The U534 U-Boat Story

Spacious rooms in Victorian House that still retains many original features.

The U534 U-Boat Story

We recently received this lovely letter from Suzanne, a guest with us and we thought it would be nice to share it with you.

Dear Julie,

I have arrived home safely, with both of your gorgeous pint glasses in one piece. The afternoon today was sunny, I took time out on my balcony and drank a toast to Shrewsbury Lodge with a pint of local ale out of the Worthingtons jar. Never shall I forget the warmheartedness I have experienced from you and your family.

Attached are some photos I took in and around the U-Boat Museum, and your lovely house. Feel free to use any of them in your website. Hopefully, they express the joy and fascination I felt and still feel.

Here is my suggestion for an introductory text about the U-Boat Museum:

"Built by the Deutsche Werft in Hamburg, this long-range u-boat was commissioned on 23rd December 1942. Her first year in the service of the German navy - the Kriegsmarine - she spent in the Baltic, first in traning, then in active service. Men from the Imperial Japanese Navy were trained on her, and the torpedo weapons establishment used her for extensive trials on the newly developed acoustic homing torpedos.

Her first patrol started on 8th May 1944. U-534 was ordered to the North Atlantic as a weather boat. Ordered to remain undetected, she was to avoid any contact with enemy forces, let alone engage them. Reliable and detailed information on the weather was of strategic importance at the time and hard to come by.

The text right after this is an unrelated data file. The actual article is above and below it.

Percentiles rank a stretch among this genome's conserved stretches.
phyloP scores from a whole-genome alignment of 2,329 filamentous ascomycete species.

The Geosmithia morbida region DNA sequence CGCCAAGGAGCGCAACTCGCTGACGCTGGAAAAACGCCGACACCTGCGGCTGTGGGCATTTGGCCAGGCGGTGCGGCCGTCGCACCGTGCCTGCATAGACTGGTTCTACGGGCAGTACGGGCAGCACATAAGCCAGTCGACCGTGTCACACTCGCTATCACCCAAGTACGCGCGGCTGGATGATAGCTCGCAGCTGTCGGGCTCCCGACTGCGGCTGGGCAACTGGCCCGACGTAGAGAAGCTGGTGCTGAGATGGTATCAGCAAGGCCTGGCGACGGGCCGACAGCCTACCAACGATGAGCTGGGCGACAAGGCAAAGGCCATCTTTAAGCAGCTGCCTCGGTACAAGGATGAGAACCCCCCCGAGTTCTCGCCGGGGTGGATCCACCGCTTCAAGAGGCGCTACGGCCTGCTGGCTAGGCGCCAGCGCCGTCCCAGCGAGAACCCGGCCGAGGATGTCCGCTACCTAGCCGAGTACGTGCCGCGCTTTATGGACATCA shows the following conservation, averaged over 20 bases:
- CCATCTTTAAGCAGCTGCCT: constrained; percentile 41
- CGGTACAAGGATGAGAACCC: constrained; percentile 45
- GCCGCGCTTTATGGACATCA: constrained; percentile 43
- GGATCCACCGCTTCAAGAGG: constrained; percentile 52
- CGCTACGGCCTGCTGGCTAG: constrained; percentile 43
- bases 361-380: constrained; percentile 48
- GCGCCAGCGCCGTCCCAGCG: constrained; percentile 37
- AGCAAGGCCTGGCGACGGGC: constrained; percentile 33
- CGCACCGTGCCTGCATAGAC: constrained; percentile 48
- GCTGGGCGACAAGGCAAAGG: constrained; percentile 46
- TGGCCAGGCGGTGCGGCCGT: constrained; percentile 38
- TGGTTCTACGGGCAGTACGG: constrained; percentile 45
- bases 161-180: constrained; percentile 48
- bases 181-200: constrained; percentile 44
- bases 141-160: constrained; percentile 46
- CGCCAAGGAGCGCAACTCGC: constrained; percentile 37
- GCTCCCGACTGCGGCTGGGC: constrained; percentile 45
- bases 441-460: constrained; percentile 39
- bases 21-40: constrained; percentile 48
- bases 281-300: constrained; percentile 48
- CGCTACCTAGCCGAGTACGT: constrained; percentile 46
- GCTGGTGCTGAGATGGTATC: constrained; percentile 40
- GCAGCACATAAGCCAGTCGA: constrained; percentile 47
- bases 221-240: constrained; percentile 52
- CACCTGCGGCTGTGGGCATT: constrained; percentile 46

Her second patrol started under dramatic circumstances on 23rd August 1944 when she was the last boat to leave the u-boat pens at the besieged Bordeaux base. After a gruelling three months at sea, she was to have a mere ten days rest. A hastily improvised Schnorchel device permitted her to run her diesels submerged and make her way back to Flensburg. For the desperately needed refit, she was sent to the Baltic again. When the Oderwerke shipyard at Stettin closed on 3rd of March 1945 the advancing Russian tanks were within hearing range.

Fitted with a new Schnorchel device plus the latest in radar, sonar, communications and weapons technology, U-534 was again the last boat out of the harbour. Preparations for her third patrol were finished at Kiel, where she started her final patrol on 2nd May 1945. Probably, U-534 was again the last boat out of the pens. She was ordered to the last operational u-boat bases of the German Reich in occupied Norway. En route, at Helsingoer, she was joined by three more u-boats also destined for Norway. At this point, the group was just north of the peace line negotiated within the partial surrender of the German Reich, which came into force at 8 am on 5th May 1945. Later that day, three Liberators attacked the boats. Whilst her three companions managed to dive, U-534 fought it out on the surface as she had done twice before. But this time, there was no escape ...

Her habit of getting away by the skin of her teeth, together with her technological upgrades and her dash for Norway in the last week of the war have given rise to much speculation. Treasure hunters raised her from the bottom of the Kattegat, expecting to find anything from gold to the holy lance. When it became obvious that they had been mistaken, they gave U-534 up for a nominal price. Now, she can be appreciated for what she has been since she was sunk: a unique time capsule. The museum at the Woodside Ferry Terminal has a wealth of personal belongings and technical equipment on display. The 252 ft of the hull have been cut into sections, allowing visitors to see inside the only surviving type IX-C u-boat in Europe."

With my best wishes,